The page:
Since many institutions with new leaders are wary of hosting fellows, I was especially glad that Yale’s new president and provost had agreed to invite me for the year.  It was very informative to watch the steps they took to establish their agendas for moving the institution forward: memos, meetings, speeches, interlocking systems of committees, and individual persuasion all played important roles. 

It became clear that, just as you must clearly establish the format, methods, and priorities of a course from the very first class meetings, it is important to do the same when taking on a new leadership role even at a familiar institution.  Details may be filled in later, but having a clear framework in place helps everyone understand what is expected.

I also benefited from working with a mentor who involved me in a variety of his ongoing projects, but also left me ample time to explore the campus and interview scores of academic leaders.  While in residence, I helped to create guidelines for improving faculty mentoring and inclusive academic searches, conduct a cross-institution survey of lab renovation practices, support a campus planning committee, and help an outreach office prepare to apply for grants.  But there was also time to join a FEMA mass casualty exercise, tour the musical instrument collection, watch classes in a new active-learning classroom, and visit the Cushing Center’s brain collection. 

Key Lessons

Three main themes stand out from my time at Yale: seek intellectual challenge, look for the structures underlying the issue at hand, understand cultural context without being unduly constrained by it.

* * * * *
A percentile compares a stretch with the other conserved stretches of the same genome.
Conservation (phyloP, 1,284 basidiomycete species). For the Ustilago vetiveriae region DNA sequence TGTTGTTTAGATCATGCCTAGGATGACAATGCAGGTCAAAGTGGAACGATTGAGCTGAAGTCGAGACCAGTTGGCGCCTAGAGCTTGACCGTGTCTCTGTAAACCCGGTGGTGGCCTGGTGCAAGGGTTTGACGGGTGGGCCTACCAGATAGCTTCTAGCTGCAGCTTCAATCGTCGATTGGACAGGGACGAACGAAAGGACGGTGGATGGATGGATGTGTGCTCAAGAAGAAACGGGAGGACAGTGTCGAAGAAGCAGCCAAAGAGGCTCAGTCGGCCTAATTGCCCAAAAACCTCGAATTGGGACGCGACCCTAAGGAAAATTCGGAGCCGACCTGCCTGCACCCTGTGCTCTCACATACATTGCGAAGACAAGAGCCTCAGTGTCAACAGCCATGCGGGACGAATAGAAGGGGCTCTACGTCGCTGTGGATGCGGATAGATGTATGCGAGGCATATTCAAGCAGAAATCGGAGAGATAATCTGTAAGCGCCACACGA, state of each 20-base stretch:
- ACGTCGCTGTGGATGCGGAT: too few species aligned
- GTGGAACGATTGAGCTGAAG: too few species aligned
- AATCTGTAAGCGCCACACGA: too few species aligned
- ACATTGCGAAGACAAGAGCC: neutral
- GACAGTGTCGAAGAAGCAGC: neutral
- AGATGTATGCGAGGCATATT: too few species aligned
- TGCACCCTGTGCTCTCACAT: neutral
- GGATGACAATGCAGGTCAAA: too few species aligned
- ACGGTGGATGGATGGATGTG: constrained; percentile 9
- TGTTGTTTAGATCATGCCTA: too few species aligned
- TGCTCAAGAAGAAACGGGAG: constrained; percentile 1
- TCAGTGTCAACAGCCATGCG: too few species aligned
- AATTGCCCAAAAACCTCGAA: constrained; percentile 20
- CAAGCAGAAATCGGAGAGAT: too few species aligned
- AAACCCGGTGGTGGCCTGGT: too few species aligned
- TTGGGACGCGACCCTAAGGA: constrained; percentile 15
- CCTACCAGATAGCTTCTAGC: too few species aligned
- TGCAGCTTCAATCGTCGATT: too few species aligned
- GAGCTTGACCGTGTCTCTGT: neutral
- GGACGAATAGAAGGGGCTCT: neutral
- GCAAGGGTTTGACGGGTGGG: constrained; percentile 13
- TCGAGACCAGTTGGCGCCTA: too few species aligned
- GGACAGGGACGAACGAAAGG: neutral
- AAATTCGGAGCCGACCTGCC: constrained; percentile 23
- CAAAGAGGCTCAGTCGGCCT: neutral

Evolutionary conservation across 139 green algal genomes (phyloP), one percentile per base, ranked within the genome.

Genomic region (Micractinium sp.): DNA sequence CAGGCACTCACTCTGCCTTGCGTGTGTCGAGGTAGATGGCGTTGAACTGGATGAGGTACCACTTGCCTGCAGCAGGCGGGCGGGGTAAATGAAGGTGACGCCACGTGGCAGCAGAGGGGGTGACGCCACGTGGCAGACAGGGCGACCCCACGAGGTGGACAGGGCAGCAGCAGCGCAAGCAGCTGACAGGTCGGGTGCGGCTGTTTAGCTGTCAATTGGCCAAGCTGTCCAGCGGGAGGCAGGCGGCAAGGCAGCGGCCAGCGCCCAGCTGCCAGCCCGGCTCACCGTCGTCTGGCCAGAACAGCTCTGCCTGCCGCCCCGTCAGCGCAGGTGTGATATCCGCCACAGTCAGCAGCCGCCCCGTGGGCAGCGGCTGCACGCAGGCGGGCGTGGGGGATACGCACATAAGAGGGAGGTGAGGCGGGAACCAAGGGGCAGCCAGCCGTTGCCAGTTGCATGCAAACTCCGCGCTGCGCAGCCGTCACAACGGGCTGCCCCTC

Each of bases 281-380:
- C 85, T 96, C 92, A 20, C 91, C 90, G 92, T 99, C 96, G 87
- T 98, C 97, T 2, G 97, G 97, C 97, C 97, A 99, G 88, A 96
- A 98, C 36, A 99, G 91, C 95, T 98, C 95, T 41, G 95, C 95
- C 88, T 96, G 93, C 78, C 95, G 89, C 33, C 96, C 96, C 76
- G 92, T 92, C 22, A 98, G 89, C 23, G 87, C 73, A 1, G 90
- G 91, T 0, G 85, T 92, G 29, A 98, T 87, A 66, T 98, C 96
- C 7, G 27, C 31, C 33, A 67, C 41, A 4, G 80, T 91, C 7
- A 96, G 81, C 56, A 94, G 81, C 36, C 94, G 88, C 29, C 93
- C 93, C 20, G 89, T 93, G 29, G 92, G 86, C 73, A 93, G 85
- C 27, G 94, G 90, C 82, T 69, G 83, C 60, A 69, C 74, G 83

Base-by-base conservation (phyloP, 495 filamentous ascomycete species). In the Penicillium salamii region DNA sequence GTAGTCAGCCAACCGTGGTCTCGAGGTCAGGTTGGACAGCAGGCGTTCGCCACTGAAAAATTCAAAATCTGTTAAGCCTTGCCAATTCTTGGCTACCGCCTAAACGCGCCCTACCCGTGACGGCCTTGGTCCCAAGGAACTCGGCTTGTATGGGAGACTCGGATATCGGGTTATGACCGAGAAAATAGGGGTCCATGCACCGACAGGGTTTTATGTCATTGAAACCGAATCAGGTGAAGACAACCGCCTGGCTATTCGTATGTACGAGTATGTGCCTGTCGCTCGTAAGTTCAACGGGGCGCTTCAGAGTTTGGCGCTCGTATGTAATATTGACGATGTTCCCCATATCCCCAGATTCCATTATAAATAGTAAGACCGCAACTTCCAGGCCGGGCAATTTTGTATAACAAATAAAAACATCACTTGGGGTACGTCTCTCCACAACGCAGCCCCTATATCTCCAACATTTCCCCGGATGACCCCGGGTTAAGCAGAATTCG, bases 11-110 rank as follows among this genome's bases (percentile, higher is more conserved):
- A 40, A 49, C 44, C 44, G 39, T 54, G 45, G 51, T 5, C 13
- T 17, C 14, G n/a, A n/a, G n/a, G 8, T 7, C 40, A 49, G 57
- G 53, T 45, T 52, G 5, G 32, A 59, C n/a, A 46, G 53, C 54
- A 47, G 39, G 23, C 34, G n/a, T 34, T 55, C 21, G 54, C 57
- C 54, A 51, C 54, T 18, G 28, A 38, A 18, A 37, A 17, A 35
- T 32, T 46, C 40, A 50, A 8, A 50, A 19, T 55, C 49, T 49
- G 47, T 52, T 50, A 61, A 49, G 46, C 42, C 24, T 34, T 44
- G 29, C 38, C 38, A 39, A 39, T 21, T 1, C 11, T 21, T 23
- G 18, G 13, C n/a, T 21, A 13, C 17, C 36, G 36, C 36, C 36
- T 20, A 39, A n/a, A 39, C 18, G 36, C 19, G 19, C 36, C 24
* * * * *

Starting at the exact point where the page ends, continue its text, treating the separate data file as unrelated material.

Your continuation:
Spending time at an unfamiliar university with a different funding model, administrative style, governance structure, and culture led me to rethink everything I had previously learned about academic leadership within my home institution.  I constantly found myself wondering, “What are they doing? How do we do this? Why? Is there a better way?” This was truly exhilarating.  Every day at my host institution, I had at least one conversation that left my pulse racing from intellectual excitement and my mind feeling stretched beyond its previous conceptual boundaries.  And that is exactly the context within which I learn the most.

Being jolted out of familiar approaches forced me to think more deeply about structural questions inherent in academic leadership, to look beyond the specific problem at hand and find underlying patterns that could indicate the likely form of a resolution. This is one of the key skills I teach in my mathematical physics course: how to recognize what class of equation is confronting you and therefore deduce the key components that any physically relevant solution must possess.   Whether in mathematics or leadership, one must still solve the presenting problem in detail, but having a sense of where you are headed can be valuable.

My ongoing puzzlement over the ways my host institution chose to address certain situations eventually led me to deliberately investigate its history and culture by interviewing some long-serving or emeritus administrators.  It was an incredible help.  And it was a useful reminder that data isolated from broader context can be uninformative or downright misleading. 

This, of course, is exactly what we teach the STEM majors in my home college through their Science Studies curriculum.  Knowing more about the structural, administrative, and fiscal history of my host institution made it far easier to understand why certain approaches came readily to hand there.